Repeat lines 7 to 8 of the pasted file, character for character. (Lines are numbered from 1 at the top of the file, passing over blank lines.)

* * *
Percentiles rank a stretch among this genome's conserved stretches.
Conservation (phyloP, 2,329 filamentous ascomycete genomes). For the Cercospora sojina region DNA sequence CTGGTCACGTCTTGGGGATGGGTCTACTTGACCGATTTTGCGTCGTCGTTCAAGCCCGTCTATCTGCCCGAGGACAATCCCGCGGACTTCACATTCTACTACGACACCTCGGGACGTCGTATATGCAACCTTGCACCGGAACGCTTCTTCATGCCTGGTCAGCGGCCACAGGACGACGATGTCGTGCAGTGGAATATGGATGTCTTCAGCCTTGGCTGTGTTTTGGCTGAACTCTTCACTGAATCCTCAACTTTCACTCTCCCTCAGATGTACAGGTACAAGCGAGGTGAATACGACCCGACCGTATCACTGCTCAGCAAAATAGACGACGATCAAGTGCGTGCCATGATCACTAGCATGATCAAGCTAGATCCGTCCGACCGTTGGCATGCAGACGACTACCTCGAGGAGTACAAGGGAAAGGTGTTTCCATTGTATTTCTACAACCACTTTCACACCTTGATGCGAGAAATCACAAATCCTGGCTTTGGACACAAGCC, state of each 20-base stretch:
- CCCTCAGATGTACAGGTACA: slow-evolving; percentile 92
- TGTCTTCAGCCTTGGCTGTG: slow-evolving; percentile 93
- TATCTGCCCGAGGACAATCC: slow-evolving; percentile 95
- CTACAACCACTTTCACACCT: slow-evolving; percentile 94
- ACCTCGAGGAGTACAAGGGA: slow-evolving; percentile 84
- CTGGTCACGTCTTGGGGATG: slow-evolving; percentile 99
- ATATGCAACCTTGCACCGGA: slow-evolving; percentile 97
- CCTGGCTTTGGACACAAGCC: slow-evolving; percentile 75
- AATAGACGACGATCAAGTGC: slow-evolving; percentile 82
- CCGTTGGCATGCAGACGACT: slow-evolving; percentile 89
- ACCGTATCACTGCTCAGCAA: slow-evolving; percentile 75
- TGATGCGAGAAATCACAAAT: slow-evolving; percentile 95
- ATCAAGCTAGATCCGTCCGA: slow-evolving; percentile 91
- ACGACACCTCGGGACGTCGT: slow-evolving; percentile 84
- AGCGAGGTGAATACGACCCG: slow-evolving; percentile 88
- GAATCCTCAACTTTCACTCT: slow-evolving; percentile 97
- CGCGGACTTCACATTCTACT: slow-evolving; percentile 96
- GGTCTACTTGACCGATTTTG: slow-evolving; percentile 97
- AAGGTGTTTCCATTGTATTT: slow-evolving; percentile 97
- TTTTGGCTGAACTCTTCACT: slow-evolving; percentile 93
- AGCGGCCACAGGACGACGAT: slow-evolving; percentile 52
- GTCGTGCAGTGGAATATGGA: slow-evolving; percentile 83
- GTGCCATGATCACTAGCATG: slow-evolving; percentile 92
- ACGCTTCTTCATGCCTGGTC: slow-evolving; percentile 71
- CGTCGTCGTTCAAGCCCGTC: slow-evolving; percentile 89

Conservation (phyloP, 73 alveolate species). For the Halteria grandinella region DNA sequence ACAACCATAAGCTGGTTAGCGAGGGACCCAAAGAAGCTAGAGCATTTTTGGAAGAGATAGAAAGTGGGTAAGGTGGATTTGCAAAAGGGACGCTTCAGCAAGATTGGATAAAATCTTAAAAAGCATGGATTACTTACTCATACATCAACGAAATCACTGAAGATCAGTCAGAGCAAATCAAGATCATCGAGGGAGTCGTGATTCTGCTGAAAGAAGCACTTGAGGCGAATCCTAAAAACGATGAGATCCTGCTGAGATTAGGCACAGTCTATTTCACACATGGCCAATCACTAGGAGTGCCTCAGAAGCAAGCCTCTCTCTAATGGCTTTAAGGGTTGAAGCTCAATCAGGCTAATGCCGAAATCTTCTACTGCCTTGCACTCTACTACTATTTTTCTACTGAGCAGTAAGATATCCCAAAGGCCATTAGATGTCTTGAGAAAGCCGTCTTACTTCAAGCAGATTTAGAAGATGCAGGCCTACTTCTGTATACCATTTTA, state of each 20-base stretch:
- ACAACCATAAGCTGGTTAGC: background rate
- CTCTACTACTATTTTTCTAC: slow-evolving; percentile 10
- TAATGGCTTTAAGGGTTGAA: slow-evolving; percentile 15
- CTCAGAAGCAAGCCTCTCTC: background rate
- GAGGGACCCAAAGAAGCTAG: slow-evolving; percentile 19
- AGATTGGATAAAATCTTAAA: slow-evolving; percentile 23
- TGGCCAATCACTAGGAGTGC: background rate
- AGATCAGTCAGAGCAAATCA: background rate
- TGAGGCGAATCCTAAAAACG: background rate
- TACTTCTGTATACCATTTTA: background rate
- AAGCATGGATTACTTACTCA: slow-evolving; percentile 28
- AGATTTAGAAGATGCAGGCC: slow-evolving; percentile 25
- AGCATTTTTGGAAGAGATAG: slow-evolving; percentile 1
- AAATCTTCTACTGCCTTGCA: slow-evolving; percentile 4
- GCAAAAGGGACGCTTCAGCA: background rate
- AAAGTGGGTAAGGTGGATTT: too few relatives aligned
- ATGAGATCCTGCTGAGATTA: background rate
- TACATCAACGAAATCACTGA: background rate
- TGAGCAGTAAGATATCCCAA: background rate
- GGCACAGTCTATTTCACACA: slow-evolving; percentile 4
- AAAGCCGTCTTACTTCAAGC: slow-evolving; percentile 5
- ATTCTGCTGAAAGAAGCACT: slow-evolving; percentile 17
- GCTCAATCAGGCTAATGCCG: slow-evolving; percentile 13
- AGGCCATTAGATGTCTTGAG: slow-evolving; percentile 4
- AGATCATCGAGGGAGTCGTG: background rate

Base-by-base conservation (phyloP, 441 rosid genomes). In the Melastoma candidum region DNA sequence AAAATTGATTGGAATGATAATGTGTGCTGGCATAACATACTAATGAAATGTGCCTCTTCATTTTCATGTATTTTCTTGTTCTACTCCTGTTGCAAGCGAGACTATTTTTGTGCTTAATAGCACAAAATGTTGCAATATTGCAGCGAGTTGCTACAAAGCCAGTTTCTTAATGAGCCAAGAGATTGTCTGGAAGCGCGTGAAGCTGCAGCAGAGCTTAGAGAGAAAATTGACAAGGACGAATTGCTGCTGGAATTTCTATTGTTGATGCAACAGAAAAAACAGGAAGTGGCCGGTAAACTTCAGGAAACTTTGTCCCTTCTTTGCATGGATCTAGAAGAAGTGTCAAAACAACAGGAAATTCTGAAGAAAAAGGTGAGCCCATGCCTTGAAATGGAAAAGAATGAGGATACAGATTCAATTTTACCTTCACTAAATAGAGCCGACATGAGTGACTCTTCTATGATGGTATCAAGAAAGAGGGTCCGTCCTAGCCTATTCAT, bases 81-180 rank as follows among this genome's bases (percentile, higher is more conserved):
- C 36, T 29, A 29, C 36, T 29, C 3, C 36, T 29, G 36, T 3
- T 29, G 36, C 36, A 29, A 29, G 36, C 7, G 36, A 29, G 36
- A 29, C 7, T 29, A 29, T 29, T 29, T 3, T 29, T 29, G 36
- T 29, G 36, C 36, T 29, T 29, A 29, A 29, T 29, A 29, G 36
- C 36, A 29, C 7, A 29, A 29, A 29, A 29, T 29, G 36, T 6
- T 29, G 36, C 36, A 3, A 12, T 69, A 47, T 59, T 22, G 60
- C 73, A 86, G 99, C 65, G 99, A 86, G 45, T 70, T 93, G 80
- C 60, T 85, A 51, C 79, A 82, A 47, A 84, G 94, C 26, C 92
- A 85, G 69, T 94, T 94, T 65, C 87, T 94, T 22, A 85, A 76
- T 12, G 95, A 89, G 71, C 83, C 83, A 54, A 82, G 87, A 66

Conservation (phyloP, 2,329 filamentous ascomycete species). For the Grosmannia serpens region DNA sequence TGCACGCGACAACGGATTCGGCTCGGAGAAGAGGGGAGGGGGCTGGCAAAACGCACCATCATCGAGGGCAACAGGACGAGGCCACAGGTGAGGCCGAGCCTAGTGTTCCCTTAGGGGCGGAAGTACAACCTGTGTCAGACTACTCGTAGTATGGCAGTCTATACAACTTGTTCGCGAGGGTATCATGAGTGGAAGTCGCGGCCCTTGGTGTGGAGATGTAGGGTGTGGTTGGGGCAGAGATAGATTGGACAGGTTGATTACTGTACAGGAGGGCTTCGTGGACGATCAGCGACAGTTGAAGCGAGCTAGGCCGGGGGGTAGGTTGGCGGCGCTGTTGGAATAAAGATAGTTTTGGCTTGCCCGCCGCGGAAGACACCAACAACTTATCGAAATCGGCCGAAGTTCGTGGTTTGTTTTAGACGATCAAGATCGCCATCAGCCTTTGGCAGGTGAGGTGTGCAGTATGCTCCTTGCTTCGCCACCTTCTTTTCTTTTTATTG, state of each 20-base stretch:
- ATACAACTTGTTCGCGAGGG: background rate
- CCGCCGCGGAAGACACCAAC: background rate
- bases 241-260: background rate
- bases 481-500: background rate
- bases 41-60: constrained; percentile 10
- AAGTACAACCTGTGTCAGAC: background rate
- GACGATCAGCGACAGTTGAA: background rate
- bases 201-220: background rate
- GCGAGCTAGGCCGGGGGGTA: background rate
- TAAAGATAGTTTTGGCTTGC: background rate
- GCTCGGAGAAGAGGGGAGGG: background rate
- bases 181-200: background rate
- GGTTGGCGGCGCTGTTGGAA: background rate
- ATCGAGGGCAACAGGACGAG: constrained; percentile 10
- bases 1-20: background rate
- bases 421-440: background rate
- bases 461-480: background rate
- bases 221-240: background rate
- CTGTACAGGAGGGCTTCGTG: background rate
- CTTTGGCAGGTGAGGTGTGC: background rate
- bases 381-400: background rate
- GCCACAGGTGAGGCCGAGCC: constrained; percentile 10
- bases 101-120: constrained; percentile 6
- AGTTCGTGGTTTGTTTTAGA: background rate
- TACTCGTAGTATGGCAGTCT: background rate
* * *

- ACCTCGAGGAGTACAAGGGA: slow-evolving; percentile 84
- CTGGTCACGTCTTGGGGATG: slow-evolving; percentile 99